During the days when the Panama Canal Zone was a reality, the highway that divided the Canal Zone with Panama City was a busy and highway known as Fourth of July Avenue. After the Panama Canal Treaties, the name was changed to Martyrs’ Avenue after the unfortunate and violent events of January 9, 1964.
Martyrs’ Day is a Panamanian holiday which commemorates the January 9, 1964 riots over sovereignty of the Panama Canal Zone. The riot started after a Panamanian flag was torn during conflict between Panamanian students and Canal Zone Police officers, over the right of the Panamanian flag to be flown alongside the U.S. flag.
U.S. Army units became involved in suppressing the violence after Canal Zone police were overwhelmed, and after three days of fighting, about 21 Panamanians and four U.S. soldiers were killed. The incident is considered to be a significant factor in the U.S. decision to transfer control of the Canal Zone to Panama through the 1977 Torrijos-Carter Treaties.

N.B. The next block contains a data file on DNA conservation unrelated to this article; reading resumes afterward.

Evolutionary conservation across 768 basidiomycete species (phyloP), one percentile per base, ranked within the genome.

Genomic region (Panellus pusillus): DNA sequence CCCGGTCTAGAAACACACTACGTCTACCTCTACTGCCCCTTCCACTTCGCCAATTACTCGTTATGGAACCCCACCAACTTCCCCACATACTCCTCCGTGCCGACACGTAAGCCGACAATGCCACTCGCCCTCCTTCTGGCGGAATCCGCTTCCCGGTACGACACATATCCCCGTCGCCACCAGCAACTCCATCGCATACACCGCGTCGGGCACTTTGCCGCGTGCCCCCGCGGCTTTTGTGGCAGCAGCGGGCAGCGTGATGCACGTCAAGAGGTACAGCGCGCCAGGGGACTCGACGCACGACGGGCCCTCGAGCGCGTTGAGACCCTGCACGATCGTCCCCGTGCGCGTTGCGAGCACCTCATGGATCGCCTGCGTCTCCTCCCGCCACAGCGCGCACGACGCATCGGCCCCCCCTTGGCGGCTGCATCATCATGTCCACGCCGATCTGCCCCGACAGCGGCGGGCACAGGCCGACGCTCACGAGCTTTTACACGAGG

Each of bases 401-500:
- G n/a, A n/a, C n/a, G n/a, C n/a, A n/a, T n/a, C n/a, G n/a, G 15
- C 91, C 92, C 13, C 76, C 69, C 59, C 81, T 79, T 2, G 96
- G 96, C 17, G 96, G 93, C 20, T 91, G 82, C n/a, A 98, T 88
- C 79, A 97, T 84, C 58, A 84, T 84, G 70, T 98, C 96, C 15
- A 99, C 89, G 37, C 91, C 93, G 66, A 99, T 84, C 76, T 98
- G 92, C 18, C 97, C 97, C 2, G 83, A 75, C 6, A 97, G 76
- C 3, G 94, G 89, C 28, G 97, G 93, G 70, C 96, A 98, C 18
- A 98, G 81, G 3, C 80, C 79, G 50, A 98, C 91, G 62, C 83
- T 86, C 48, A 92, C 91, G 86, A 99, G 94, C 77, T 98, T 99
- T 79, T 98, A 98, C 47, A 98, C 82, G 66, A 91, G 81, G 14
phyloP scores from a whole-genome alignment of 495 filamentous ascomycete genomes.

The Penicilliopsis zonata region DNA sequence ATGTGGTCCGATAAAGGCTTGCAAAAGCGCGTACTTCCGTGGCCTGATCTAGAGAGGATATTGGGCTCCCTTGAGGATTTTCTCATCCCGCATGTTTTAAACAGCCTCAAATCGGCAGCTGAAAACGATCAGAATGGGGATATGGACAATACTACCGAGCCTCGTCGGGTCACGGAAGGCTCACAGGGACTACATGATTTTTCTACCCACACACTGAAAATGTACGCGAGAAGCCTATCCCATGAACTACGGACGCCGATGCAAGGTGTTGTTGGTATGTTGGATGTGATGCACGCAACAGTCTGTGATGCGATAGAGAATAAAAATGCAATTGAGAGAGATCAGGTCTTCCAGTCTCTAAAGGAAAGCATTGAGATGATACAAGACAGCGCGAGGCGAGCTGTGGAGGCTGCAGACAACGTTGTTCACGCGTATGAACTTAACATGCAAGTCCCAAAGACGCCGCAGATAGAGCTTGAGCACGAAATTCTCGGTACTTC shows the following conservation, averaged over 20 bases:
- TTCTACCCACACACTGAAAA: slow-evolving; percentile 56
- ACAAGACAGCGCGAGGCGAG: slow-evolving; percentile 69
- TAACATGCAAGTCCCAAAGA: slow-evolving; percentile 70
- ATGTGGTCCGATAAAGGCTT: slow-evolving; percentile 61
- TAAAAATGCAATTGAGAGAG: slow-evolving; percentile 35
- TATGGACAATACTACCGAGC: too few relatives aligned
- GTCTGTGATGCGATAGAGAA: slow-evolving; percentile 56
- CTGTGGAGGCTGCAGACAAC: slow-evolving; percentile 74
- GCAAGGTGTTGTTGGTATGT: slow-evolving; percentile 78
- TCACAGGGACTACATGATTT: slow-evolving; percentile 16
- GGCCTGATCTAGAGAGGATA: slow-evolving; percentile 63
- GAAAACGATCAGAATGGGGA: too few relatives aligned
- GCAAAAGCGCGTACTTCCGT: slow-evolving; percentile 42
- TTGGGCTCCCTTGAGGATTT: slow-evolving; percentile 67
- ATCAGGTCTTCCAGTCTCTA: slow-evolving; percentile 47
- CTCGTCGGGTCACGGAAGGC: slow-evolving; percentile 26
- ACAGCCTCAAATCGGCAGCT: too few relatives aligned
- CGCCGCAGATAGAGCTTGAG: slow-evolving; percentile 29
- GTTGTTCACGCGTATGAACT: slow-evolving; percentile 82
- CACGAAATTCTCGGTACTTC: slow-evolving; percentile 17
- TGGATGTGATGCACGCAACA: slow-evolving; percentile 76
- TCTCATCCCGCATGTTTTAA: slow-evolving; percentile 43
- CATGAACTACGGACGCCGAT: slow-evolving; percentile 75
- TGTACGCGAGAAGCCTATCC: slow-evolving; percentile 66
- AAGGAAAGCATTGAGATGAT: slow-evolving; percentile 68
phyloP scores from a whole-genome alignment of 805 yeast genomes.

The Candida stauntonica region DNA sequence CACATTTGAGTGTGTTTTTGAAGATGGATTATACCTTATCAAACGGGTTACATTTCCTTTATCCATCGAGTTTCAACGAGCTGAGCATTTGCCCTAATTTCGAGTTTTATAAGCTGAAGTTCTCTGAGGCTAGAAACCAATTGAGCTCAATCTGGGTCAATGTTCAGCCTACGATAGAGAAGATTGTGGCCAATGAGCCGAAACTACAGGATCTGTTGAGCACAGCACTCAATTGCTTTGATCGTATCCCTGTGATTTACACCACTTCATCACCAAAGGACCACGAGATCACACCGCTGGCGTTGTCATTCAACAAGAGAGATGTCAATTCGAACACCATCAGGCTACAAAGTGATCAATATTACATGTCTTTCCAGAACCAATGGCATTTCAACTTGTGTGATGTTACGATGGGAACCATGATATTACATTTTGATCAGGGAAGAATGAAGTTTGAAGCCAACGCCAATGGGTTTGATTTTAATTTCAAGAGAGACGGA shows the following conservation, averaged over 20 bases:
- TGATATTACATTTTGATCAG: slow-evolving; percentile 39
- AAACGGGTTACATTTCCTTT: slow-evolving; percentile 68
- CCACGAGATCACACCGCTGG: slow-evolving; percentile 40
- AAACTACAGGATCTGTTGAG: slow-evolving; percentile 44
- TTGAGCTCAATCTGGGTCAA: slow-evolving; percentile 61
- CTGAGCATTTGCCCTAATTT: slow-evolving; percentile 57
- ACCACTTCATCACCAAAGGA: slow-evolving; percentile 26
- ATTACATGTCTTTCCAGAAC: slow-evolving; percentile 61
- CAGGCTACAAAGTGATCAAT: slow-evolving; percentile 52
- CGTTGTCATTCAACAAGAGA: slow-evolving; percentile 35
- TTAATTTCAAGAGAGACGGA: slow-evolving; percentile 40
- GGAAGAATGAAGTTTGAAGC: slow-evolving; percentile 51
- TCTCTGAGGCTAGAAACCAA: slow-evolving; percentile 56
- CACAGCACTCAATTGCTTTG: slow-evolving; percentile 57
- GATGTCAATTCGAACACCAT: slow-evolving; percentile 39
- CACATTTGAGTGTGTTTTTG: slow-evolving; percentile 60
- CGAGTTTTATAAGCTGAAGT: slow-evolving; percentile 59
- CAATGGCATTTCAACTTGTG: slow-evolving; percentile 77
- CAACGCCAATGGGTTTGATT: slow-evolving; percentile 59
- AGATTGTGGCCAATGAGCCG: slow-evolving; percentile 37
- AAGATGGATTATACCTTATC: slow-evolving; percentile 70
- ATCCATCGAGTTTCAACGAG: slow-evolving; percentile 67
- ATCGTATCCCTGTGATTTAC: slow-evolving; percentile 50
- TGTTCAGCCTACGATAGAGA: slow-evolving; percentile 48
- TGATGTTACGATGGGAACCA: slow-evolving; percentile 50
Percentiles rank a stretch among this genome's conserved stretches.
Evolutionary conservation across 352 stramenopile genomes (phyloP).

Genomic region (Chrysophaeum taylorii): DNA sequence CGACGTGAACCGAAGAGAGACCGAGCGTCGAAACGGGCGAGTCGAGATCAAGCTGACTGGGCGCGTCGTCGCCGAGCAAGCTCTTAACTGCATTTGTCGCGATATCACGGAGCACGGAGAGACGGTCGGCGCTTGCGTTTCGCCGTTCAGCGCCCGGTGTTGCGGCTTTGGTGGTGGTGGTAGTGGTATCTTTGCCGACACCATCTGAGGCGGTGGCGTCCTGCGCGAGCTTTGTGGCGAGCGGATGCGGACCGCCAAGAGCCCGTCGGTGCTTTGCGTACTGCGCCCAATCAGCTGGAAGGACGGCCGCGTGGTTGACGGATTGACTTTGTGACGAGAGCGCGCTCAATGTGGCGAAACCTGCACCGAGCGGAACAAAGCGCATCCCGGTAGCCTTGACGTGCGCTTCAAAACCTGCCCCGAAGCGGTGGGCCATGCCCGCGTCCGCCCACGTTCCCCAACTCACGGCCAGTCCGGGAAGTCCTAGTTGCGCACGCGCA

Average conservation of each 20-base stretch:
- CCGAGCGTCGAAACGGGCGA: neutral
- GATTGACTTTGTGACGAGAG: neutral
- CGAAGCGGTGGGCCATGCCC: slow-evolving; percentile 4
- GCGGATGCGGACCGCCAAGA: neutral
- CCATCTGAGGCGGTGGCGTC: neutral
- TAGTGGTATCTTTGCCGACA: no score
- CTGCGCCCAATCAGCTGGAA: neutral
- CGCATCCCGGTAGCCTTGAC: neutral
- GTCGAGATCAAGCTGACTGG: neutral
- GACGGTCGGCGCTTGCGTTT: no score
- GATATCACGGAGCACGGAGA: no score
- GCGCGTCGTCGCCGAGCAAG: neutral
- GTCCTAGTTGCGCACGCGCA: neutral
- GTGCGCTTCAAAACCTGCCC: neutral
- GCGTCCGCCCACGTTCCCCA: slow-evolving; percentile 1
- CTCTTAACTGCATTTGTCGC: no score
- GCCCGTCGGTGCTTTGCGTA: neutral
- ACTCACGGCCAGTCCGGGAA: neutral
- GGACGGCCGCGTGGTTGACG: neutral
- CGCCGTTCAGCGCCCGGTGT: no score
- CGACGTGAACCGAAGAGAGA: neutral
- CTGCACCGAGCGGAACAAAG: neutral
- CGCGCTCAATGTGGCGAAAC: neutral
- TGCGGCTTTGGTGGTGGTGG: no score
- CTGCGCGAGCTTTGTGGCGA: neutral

As I write this blog post, this important thruway—which connects the metropolis to the countrywide using the Bridge of the Americas—is being expanded and a monument to the martyrs is planned to be built on a rotunda in the middle of the highway. The street will have seven lanes, being the widest highway in the city, and the only one with a short a four-lane-tunnel. It’s a very impressive infrastructure.
Below are several pictures depicting the expansion being carried out by the Ministry of Public Works (Ministerio de Obras Públicas). The monument to the martyrs is not yet ready and the expansion is still underway.